In what its chairman and CEO called a “transforming event” for the company, Atrix Laboratories Inc. received FDA approval for Eligard 7.5 mg, its one-month treatment for advanced prostate cancer.
The company said the approval specifically is for hormone-sensitive prostate cancer. Atrix, of Fort Collins, Colo., submitted the application in March. (See BioWorld Today, March 28, 2001.)
“Today is the transformation of Atrix from a drug development and drug delivery research, clinical studies company that has a lot of licensing and research deals to a company that has become a sales and earnings company,” David Bethune, chairman and CEO, told BioWorld Today.
Atrix’s stock (NASDAQ:ATRX) rose $1.22 Thursday to close at $22.51.
Formerly called Leuprogel One-Month Depot, Eligard is leuprolide acetate that is injected subcutaneously using Atrix’s Atrigel drug delivery system. Leuprolide is a leutinizing hormone-releasing hormone agonist. This forms a biomass that is absorbed slowly into the body and lowers the level of testosterone and is, in a sense, “chemical castration,” thus slowing the growth of the tumor or putting cancer in remission, Bethune said.
“It’s a lifesaving type of drug,” he said.
The product label has tentatively been agreed to with the FDA, and as it stands, Atrix is pleased with it, Bethune said in a conference call announcing the approval.
The U.S. market alone for such therapy is $1.2 billion, while the worldwide market is estimated at $2.4 billion, Atrix said. There are competing products for prostate cancer from Abbott Laboratories Inc., of Abbott Park, Ill., with Lupron Depot, and London-based AstraZeneca plc’s Zoladex. Also approved for breast cancer, Zoladex annual sales exceed $700 million, according to AstraZeneca.
“The competitors have very painful injections,” Bethune said, noting that both cause bleeding and pain. “We are hoping Eligard will be well received as the gentler product. We think that’s an important thing. Why have the additional misery when you have a condition like prostate cancer?”
It is effective, he said, because it lowers testosterone in the body to below 50 nanograms per decimeter.
Atrix also has longer-lasting formulations of Eligard. In September, Atrix submitted a new drug application for Eligard 22.5 mg (formerly Leuprogel Three-Month Depot) and plans to submit a third NDA during the latter part of the second quarter for Eligard 30 mg (formerly Leuprogel Four-Month Depot).
Sanofi-Synthelabo Inc., the New York-based U.S. arm of Paris-based Sanofi-Synthelabo, has the marketing rights to Eligard in the United States, an agreement struck in January 2001. (See BioWorld Today, Jan. 10, 2001.)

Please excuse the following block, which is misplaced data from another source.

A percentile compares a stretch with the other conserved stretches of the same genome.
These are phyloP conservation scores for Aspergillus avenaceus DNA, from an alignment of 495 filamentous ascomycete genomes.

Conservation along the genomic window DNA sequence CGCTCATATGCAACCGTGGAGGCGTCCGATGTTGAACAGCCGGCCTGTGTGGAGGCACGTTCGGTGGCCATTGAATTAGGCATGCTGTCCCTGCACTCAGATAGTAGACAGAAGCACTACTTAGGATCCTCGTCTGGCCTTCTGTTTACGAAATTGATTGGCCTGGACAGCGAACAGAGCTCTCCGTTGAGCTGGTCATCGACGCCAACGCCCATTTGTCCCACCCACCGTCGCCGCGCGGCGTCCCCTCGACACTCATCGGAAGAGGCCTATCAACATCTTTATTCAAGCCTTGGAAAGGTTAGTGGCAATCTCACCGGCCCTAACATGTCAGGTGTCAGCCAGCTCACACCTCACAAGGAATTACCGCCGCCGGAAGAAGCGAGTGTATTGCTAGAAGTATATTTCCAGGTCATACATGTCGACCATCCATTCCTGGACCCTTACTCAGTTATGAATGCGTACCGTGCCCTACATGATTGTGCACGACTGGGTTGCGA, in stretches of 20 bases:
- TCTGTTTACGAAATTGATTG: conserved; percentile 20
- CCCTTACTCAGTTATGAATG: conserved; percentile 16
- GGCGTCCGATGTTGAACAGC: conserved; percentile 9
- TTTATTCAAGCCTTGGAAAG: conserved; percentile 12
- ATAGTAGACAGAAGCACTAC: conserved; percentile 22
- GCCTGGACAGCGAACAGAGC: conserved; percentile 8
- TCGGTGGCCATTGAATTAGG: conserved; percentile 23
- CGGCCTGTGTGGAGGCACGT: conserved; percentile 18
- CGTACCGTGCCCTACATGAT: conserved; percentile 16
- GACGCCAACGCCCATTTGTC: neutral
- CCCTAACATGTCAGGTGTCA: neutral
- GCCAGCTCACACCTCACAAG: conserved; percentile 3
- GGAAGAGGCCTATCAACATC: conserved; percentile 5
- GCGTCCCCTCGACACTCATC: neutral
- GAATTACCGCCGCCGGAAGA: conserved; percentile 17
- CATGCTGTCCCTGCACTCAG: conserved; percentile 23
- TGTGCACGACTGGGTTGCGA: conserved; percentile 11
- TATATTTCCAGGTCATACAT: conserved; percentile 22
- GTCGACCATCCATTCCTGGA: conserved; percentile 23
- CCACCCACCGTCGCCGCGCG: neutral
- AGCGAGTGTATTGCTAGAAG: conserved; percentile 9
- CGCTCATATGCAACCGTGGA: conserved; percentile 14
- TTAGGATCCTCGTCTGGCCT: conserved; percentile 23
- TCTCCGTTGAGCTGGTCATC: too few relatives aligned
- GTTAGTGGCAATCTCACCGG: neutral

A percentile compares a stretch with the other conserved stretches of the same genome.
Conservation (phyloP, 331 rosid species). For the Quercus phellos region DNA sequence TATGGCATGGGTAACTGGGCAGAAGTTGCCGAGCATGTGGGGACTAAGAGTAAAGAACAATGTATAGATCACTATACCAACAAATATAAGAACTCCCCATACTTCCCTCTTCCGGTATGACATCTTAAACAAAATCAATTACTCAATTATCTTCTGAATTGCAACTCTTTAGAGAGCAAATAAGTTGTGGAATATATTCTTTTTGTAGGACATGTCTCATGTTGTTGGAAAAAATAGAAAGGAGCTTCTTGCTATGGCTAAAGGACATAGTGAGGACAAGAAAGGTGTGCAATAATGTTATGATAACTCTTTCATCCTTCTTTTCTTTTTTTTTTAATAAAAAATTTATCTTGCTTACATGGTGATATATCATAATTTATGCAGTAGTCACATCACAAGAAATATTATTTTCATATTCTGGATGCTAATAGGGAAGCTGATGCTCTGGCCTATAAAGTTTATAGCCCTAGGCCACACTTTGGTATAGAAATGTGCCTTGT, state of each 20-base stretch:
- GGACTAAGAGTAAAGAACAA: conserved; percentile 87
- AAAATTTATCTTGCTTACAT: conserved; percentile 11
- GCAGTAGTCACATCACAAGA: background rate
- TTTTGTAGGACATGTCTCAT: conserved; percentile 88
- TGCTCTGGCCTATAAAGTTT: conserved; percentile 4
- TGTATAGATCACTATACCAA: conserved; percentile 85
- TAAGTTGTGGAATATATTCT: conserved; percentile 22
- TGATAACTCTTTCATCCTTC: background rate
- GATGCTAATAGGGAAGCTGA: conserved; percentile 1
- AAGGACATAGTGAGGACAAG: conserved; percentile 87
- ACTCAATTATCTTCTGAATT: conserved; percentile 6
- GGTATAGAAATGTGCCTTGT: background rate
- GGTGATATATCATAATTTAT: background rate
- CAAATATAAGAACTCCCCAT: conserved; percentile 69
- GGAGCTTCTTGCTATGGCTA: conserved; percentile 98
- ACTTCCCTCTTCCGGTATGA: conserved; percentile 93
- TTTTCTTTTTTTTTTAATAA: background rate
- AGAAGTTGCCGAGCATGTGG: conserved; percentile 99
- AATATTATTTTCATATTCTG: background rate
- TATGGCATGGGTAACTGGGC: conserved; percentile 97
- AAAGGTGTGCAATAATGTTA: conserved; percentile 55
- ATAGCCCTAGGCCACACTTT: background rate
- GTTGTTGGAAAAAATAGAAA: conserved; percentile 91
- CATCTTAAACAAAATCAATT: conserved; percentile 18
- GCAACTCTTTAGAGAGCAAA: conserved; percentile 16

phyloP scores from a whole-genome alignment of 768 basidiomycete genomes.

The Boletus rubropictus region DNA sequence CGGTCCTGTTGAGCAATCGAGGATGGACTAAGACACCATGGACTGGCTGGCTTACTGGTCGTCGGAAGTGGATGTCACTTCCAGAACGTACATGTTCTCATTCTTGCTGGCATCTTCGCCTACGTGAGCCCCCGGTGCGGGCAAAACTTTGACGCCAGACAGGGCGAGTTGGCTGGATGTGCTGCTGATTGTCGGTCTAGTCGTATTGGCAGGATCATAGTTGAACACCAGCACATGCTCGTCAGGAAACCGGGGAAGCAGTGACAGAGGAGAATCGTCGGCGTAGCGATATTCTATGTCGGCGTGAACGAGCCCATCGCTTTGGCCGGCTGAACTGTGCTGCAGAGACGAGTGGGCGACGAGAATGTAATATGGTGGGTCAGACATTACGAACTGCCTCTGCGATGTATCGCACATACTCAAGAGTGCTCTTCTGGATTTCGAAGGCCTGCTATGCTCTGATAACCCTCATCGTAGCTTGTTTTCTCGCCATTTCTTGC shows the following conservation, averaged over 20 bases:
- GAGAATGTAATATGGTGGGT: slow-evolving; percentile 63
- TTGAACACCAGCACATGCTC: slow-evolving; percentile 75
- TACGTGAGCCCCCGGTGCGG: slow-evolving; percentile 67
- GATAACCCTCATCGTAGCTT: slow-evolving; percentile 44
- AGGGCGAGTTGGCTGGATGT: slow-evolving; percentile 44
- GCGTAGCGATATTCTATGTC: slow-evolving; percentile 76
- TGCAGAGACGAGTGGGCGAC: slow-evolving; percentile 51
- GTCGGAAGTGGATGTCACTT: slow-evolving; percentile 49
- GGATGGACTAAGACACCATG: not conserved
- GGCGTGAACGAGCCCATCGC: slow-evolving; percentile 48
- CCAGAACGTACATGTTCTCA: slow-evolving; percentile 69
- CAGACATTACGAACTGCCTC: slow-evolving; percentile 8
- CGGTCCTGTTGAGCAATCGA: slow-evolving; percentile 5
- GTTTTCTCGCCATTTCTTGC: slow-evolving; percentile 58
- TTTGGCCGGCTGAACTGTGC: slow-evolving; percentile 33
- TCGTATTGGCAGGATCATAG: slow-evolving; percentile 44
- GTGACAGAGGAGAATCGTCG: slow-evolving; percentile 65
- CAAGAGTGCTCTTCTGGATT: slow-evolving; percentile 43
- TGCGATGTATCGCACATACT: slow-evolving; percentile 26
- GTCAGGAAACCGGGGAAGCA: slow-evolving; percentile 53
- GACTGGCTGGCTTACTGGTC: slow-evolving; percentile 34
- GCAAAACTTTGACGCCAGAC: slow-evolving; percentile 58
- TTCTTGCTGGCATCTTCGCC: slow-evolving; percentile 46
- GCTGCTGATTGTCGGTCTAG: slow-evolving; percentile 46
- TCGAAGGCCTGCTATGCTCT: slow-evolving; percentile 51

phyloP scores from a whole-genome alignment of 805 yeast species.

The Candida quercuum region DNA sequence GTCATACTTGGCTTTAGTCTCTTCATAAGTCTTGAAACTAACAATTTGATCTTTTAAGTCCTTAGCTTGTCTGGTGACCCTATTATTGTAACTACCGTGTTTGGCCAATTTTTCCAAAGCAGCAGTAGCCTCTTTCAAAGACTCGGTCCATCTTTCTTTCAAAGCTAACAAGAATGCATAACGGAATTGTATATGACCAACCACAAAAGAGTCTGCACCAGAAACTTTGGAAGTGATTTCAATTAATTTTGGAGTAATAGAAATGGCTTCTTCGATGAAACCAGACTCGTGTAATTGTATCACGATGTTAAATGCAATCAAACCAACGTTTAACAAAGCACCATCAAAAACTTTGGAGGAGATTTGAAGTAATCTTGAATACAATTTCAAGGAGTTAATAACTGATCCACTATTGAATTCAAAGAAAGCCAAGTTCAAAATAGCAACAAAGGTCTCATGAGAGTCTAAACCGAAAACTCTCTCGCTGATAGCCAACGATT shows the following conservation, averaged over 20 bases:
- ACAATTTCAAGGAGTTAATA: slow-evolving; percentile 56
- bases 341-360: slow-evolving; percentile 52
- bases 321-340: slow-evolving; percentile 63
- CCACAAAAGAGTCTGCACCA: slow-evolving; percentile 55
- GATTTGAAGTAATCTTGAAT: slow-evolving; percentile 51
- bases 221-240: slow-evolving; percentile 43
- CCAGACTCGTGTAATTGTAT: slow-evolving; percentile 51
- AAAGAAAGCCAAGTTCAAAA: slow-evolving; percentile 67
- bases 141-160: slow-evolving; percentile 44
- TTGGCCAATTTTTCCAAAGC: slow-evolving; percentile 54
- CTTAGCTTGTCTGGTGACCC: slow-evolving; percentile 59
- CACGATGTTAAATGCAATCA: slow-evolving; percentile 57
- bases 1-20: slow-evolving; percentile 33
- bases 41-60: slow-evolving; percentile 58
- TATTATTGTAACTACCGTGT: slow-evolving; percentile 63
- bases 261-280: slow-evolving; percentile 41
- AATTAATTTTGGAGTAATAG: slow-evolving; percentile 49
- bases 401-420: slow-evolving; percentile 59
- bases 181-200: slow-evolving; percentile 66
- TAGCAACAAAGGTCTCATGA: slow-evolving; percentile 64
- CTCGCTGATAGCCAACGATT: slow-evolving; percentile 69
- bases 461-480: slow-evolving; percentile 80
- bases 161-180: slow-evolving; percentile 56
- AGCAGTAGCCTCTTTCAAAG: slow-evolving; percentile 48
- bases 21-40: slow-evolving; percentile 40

Sanofi will pay royalties and milestones to Atrix, which will manufacture the drug in Fort Collins.
“Sanofi will pay us a very handsome royalty and a nice manufacturing margin, which we will base on our ability to provide lower-cost manufacturing,” Bethune said. “We will share those benefits with Sanofi, but we will have an incentive to make the drug at less and less cost.”
In addition, Bethune said that Sanofi will pay Atrix a milestone payment of $6 million on the day of the first sale of Eligard. The launch date has not been determined, he said.
A Banc of America Securities analyst estimated the royalty rate to be 20 percent. The analyst at Banc of America Securities said his company expects Atrix to capture 15 percent of U.S. market share for prostate cancer therapies within three to five years.
Bethune declined to discuss how large a sales force Sanofi will dedicate to Eligard, citing competitive reasons. In terms of marketing strategy, Sanofi still is considering whether to launch the product as a stand-alone 30-day product, or wait until other expected FDA approvals are received.
“All of our economic models show having all products simultaneously would be best,” Bethune said.
Bethune also said, “We’re going to be ready to launch this at the time that it makes good sense and it’s the right marketing strategy.”
Atrix is partnered with MediGene AG, of Martinsried, Germany, for marketing of the product in Europe, where a marketing authorization application was filed in Germany last month. Faulding Pharmaceutical Inc., a division of Melbourne, Australia-based F.H. Faulding & Co. Ltd., has rights in Australia. (See BioWorld Today, April 6, 2001, and Sept. 27, 2001.)
“We are currently having very serious conversations with [potential] Japanese partners,” Bethune said.